So how does the trade navigate the complexities of the De Chirico market (a situation made even more tricky because the artist sometimes declared his own authentic early work to be fake)? Backdated paintings are treated as later works; redated following advice from the foundation and priced accordingly, says Olivier Camu, the deputy chairman of Christie’s Impressionist and Modern art department. Paintings made before 1920 are rare, “they come up once every five years or so”, Camu says, adding that the artist, who was a major precursor of Surrealism, is still undervalued in relation to the movement.
And when it comes to authentication, “the market absolutely trusts the foundation”, Camu says.
The new publication is the latest gambit in a long and increasingly bitter battle between Baldacci and Picozza. It wasn’t always so: the two were previously colleagues. Baldacci served as a member of the foundation’s board and as an expert on the authentication panel from 1993 to 1997, but was then asked to step down as a board member because of a conflict of interest, says Picozza, adding that Baldacci, who ran a gallery in New York from 1990 to 1997, was also selling works by De Chirico at the time.
Baldacci says he never sold any work that he had authenticated himself and that Picozza knew he ran a gallery when he invited him to join the foundation. He says he resigned from the authentication board because Picozza and those close to him had made his position untenable and because he objected to many of the organisation’s policies such as the production, after the artist’s death, of limited edition “De Chirico-themed” objects such as jewellery.
A few years later the foundation sued Baldacci for knowingly attempting to sell fake paintings by De Chirico; the case eventually went to trial in Milan in 2009. The court found Baldacci guilty and sentenced him to 20 months in prison. Baldacci denied the charge and said that he believed the paintings in question were authentic. He also asked for the testimony of expert witnesses who were independent of the foundation. However, an appeal court in Milan this July ruled that Baldacci had no cause for appeal but determined that the statute of limitations now applies to the crime. He is now considering a further appeal to the Supreme Court in a bid to clear his name.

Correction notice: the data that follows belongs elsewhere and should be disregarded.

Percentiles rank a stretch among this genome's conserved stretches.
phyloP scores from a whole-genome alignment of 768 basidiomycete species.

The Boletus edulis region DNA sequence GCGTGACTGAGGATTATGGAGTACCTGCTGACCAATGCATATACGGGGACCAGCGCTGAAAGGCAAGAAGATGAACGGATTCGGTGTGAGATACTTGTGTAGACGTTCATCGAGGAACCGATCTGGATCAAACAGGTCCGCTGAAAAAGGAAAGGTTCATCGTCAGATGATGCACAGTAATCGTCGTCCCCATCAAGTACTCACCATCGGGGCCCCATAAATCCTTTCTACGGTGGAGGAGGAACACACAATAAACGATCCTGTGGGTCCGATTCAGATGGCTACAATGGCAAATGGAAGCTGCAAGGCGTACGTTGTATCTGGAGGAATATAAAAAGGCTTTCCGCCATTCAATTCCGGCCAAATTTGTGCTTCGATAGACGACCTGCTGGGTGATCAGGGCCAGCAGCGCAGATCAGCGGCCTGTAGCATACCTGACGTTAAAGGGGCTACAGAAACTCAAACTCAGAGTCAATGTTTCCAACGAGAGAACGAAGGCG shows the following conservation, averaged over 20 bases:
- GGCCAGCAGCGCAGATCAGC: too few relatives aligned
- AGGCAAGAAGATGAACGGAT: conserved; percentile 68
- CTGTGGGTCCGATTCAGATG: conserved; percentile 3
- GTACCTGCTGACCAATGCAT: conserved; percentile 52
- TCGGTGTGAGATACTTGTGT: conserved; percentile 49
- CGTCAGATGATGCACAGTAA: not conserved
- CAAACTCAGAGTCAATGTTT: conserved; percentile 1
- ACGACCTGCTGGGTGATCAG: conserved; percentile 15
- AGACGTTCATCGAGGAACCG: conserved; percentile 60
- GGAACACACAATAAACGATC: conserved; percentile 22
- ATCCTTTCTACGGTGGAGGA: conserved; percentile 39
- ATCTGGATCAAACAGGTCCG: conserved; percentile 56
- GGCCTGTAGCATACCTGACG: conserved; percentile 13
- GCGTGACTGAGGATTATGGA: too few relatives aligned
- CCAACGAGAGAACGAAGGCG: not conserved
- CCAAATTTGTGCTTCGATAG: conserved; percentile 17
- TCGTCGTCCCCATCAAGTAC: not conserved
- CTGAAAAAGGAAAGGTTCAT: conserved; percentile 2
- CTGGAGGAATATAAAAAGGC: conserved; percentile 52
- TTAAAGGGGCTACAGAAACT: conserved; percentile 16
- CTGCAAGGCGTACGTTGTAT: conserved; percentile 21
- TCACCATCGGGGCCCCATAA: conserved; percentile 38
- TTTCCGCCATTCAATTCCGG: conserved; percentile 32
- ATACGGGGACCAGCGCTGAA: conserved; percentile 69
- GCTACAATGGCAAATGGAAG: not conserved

Made after the date, or outright fake?
Using extensive documentary evidence, Paolo Baldacci and Gerd Roos argue convincingly in their book, Piazza d’Italia 1913 (1933)—out in English this month—that the eponymous painting, signed and dated 1913 by De Chirico, was in fact made in 1933 for a retrospective at the Kunsthaus Zürich.
After the show, the work was sold to the collector Alberto della Ragione who kept it for five years. By 1946 it had been purchased by the dealer Dario Sabatello who asked De Chirico to authenticate it. When the artist declared it fake, Sabatello sued him.
In court, Della Ragione testified for the prosecution that the disputed work was the same that he had bought from the artist. De Chirico lost. However the verdict was reversed on appeal and the painting was declared a fake, a judgement confirmed by the Supreme Court in 1956. When another dealer tried to sell the work at auction in 2000 he was successfully sued by the foundation and the painting was confiscated by the Italian State.